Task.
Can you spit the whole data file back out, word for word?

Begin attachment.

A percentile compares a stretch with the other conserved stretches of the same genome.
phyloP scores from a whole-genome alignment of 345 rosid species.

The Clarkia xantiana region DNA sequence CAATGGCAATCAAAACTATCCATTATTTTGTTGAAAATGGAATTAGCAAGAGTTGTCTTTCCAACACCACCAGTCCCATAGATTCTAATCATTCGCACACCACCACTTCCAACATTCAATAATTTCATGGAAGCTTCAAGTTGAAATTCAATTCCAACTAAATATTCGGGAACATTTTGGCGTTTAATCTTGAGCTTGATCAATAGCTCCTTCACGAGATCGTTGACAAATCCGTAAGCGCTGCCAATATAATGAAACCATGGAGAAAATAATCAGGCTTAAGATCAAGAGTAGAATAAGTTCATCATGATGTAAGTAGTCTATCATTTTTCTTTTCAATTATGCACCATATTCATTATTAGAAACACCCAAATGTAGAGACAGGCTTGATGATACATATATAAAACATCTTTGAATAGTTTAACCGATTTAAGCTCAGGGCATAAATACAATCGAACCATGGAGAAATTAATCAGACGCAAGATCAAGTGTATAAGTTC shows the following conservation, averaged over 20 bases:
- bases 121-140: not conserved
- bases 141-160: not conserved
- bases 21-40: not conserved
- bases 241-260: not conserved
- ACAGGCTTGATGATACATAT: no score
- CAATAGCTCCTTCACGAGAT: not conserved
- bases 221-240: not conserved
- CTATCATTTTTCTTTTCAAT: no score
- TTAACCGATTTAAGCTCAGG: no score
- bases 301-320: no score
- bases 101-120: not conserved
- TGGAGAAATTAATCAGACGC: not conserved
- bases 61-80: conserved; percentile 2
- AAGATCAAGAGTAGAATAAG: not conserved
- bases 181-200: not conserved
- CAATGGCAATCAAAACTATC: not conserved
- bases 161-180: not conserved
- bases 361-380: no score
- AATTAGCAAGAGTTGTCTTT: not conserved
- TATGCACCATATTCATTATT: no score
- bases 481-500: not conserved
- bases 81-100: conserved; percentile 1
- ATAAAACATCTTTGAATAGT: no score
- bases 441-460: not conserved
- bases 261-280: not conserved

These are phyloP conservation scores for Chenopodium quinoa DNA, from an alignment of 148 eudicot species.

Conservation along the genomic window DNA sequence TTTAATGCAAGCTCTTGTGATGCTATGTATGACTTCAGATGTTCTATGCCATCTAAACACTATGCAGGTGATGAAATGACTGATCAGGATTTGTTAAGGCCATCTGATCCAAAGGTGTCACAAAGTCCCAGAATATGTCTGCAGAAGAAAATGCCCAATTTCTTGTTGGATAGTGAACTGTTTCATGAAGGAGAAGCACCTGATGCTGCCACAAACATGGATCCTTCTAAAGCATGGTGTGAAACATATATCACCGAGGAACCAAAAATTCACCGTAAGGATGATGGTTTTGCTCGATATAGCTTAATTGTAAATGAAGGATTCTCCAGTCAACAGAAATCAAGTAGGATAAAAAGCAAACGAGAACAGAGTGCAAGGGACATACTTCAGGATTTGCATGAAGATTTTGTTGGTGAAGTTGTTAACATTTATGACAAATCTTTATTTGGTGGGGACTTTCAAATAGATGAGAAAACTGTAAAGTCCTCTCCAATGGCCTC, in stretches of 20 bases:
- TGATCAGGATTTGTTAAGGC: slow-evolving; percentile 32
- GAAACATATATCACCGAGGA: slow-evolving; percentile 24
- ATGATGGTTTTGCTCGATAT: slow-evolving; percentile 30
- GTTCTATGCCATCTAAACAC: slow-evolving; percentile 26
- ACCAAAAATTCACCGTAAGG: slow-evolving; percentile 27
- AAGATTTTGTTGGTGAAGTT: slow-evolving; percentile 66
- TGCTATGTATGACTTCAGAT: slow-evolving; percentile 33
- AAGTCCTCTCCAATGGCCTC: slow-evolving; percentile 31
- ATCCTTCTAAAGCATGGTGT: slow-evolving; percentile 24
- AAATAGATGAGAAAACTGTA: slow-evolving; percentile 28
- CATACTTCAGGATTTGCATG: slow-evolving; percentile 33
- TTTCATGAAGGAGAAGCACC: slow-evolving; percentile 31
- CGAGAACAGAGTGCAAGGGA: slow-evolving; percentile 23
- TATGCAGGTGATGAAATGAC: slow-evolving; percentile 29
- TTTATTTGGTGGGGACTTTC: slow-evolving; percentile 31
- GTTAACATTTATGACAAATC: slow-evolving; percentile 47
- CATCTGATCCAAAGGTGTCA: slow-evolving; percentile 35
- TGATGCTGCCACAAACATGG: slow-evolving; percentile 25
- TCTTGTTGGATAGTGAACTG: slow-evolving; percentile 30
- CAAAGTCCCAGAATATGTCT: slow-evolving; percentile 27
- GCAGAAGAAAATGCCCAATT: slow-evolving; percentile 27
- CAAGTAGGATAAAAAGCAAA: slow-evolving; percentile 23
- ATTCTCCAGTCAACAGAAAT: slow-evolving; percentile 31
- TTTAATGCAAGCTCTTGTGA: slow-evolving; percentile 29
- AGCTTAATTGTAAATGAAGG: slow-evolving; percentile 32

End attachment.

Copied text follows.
A percentile compares a stretch with the other conserved stretches of the same genome.
phyloP scores from a whole-genome alignment of 345 rosid species.

The Clarkia xantiana region DNA sequence CAATGGCAATCAAAACTATCCATTATTTTGTTGAAAATGGAATTAGCAAGAGTTGTCTTTCCAACACCACCAGTCCCATAGATTCTAATCATTCGCACACCACCACTTCCAACATTCAATAATTTCATGGAAGCTTCAAGTTGAAATTCAATTCCAACTAAATATTCGGGAACATTTTGGCGTTTAATCTTGAGCTTGATCAATAGCTCCTTCACGAGATCGTTGACAAATCCGTAAGCGCTGCCAATATAATGAAACCATGGAGAAAATAATCAGGCTTAAGATCAAGAGTAGAATAAGTTCATCATGATGTAAGTAGTCTATCATTTTTCTTTTCAATTATGCACCATATTCATTATTAGAAACACCCAAATGTAGAGACAGGCTTGATGATACATATATAAAACATCTTTGAATAGTTTAACCGATTTAAGCTCAGGGCATAAATACAATCGAACCATGGAGAAATTAATCAGACGCAAGATCAAGTGTATAAGTTC shows the following conservation, averaged over 20 bases:
- bases 121-140: not conserved
- bases 141-160: not conserved
- bases 21-40: not conserved
- bases 241-260: not conserved
- ACAGGCTTGATGATACATAT: no score
- CAATAGCTCCTTCACGAGAT: not conserved
- bases 221-240: not conserved
- CTATCATTTTTCTTTTCAAT: no score
- TTAACCGATTTAAGCTCAGG: no score
- bases 301-320: no score
- bases 101-120: not conserved
- TGGAGAAATTAATCAGACGC: not conserved
- bases 61-80: conserved; percentile 2
- AAGATCAAGAGTAGAATAAG: not conserved
- bases 181-200: not conserved
- CAATGGCAATCAAAACTATC: not conserved
- bases 161-180: not conserved
- bases 361-380: no score
- AATTAGCAAGAGTTGTCTTT: not conserved
- TATGCACCATATTCATTATT: no score
- bases 481-500: not conserved
- bases 81-100: conserved; percentile 1
- ATAAAACATCTTTGAATAGT: no score
- bases 441-460: not conserved
- bases 261-280: not conserved

These are phyloP conservation scores for Chenopodium quinoa DNA, from an alignment of 148 eudicot species.

Conservation along the genomic window DNA sequence TTTAATGCAAGCTCTTGTGATGCTATGTATGACTTCAGATGTTCTATGCCATCTAAACACTATGCAGGTGATGAAATGACTGATCAGGATTTGTTAAGGCCATCTGATCCAAAGGTGTCACAAAGTCCCAGAATATGTCTGCAGAAGAAAATGCCCAATTTCTTGTTGGATAGTGAACTGTTTCATGAAGGAGAAGCACCTGATGCTGCCACAAACATGGATCCTTCTAAAGCATGGTGTGAAACATATATCACCGAGGAACCAAAAATTCACCGTAAGGATGATGGTTTTGCTCGATATAGCTTAATTGTAAATGAAGGATTCTCCAGTCAACAGAAATCAAGTAGGATAAAAAGCAAACGAGAACAGAGTGCAAGGGACATACTTCAGGATTTGCATGAAGATTTTGTTGGTGAAGTTGTTAACATTTATGACAAATCTTTATTTGGTGGGGACTTTCAAATAGATGAGAAAACTGTAAAGTCCTCTCCAATGGCCTC, in stretches of 20 bases:
- TGATCAGGATTTGTTAAGGC: slow-evolving; percentile 32
- GAAACATATATCACCGAGGA: slow-evolving; percentile 24
- ATGATGGTTTTGCTCGATAT: slow-evolving; percentile 30
- GTTCTATGCCATCTAAACAC: slow-evolving; percentile 26
- ACCAAAAATTCACCGTAAGG: slow-evolving; percentile 27
- AAGATTTTGTTGGTGAAGTT: slow-evolving; percentile 66
- TGCTATGTATGACTTCAGAT: slow-evolving; percentile 33
- AAGTCCTCTCCAATGGCCTC: slow-evolving; percentile 31
- ATCCTTCTAAAGCATGGTGT: slow-evolving; percentile 24
- AAATAGATGAGAAAACTGTA: slow-evolving; percentile 28
- CATACTTCAGGATTTGCATG: slow-evolving; percentile 33
- TTTCATGAAGGAGAAGCACC: slow-evolving; percentile 31
- CGAGAACAGAGTGCAAGGGA: slow-evolving; percentile 23
- TATGCAGGTGATGAAATGAC: slow-evolving; percentile 29
- TTTATTTGGTGGGGACTTTC: slow-evolving; percentile 31
- GTTAACATTTATGACAAATC: slow-evolving; percentile 47
- CATCTGATCCAAAGGTGTCA: slow-evolving; percentile 35
- TGATGCTGCCACAAACATGG: slow-evolving; percentile 25
- TCTTGTTGGATAGTGAACTG: slow-evolving; percentile 30
- CAAAGTCCCAGAATATGTCT: slow-evolving; percentile 27
- GCAGAAGAAAATGCCCAATT: slow-evolving; percentile 27
- CAAGTAGGATAAAAAGCAAA: slow-evolving; percentile 23
- ATTCTCCAGTCAACAGAAAT: slow-evolving; percentile 31
- TTTAATGCAAGCTCTTGTGA: slow-evolving; percentile 29
- AGCTTAATTGTAAATGAAGG: slow-evolving; percentile 32